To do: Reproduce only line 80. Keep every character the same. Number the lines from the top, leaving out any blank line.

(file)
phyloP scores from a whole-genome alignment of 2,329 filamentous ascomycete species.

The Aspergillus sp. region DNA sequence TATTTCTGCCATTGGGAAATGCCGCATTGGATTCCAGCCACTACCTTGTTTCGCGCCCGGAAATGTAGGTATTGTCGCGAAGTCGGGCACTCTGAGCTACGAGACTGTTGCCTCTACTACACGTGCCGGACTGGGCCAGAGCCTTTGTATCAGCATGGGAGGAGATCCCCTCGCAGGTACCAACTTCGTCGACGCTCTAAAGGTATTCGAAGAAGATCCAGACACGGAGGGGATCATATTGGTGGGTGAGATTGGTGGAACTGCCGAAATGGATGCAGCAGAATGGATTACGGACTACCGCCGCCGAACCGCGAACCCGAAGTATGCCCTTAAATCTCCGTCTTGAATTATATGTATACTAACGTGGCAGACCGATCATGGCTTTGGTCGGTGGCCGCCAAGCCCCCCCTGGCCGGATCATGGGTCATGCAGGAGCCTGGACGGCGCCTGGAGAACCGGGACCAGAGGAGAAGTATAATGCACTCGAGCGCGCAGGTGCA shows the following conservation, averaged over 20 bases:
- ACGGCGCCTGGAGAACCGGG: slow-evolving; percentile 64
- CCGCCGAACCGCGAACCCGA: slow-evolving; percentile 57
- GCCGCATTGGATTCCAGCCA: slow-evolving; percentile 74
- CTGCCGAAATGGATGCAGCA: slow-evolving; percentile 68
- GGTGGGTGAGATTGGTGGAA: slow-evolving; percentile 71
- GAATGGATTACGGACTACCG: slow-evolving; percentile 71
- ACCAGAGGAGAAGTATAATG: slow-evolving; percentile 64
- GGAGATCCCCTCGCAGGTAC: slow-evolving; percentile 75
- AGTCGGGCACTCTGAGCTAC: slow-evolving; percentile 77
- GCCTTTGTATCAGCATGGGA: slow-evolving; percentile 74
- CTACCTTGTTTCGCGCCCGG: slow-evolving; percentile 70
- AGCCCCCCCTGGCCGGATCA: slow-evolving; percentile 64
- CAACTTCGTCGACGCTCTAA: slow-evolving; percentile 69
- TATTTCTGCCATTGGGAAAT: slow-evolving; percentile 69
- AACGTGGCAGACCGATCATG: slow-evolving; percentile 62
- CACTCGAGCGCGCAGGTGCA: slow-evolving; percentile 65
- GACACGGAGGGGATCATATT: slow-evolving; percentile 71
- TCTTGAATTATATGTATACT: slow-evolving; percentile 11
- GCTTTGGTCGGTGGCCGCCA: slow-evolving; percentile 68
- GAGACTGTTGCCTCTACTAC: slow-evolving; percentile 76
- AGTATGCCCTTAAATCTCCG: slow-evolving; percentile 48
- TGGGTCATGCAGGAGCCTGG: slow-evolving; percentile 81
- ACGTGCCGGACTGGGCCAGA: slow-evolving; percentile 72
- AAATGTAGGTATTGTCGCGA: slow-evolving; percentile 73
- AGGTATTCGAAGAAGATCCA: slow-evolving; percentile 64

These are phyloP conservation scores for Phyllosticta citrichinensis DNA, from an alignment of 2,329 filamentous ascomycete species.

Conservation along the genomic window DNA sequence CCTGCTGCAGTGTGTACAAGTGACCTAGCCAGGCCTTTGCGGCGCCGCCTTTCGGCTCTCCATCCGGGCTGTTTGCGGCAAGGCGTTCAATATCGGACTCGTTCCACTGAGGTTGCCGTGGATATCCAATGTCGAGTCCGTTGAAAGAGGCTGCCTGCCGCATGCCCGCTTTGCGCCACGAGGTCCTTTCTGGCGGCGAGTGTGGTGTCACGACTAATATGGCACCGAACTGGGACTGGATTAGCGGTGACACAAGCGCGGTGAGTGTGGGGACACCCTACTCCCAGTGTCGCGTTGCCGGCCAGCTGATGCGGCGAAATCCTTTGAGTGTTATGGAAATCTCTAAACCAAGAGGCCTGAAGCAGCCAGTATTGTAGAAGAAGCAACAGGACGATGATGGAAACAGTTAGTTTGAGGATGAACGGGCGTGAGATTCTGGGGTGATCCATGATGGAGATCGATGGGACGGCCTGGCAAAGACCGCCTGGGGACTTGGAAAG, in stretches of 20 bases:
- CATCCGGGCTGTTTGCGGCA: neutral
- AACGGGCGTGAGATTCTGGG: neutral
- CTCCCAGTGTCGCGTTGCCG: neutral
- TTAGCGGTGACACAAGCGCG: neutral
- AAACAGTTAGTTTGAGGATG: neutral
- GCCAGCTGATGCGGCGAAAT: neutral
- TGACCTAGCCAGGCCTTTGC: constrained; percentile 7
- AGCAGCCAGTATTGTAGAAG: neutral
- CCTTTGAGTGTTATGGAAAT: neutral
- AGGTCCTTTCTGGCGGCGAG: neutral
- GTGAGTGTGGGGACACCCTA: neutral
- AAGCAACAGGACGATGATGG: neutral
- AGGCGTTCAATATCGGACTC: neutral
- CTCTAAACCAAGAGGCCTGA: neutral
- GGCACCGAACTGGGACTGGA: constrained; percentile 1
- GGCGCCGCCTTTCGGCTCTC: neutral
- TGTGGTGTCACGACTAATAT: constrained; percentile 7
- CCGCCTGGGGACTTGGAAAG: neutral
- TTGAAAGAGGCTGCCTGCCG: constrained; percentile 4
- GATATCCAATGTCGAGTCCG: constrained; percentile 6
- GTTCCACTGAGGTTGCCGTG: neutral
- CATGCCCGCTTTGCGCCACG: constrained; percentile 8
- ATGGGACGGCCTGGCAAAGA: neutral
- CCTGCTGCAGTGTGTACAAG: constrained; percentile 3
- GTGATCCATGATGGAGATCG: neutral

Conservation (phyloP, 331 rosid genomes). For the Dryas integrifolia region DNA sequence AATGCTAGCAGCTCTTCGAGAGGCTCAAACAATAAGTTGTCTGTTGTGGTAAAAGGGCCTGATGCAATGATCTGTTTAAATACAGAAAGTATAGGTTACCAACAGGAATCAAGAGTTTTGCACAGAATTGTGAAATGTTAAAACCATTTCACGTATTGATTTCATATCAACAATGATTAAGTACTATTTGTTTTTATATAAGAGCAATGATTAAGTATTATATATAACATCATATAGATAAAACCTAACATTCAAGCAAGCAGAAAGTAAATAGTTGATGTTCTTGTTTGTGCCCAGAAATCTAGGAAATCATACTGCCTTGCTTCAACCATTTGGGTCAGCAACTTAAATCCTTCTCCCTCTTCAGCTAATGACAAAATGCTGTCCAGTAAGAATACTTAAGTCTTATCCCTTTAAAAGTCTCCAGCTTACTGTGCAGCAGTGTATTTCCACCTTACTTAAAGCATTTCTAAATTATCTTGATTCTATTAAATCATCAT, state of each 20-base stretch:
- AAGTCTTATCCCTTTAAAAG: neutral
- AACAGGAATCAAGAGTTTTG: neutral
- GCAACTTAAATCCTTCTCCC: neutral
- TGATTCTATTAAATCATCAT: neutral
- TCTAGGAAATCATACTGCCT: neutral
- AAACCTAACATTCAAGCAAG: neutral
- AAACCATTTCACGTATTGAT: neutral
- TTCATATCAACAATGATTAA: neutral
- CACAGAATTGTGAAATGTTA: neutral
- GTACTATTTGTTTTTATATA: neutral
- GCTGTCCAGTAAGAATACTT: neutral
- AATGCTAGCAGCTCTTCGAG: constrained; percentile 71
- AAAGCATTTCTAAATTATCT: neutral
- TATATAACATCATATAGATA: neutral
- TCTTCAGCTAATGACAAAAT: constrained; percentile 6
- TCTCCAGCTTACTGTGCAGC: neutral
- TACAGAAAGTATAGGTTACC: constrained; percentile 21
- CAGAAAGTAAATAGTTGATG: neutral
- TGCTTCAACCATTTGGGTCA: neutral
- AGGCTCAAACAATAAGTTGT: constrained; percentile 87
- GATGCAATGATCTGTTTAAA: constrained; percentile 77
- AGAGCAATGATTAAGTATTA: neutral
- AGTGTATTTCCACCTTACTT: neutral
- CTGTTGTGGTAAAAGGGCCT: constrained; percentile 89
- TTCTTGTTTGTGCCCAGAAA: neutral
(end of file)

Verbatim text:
- TTCTTGTTTGTGCCCAGAAA: neutral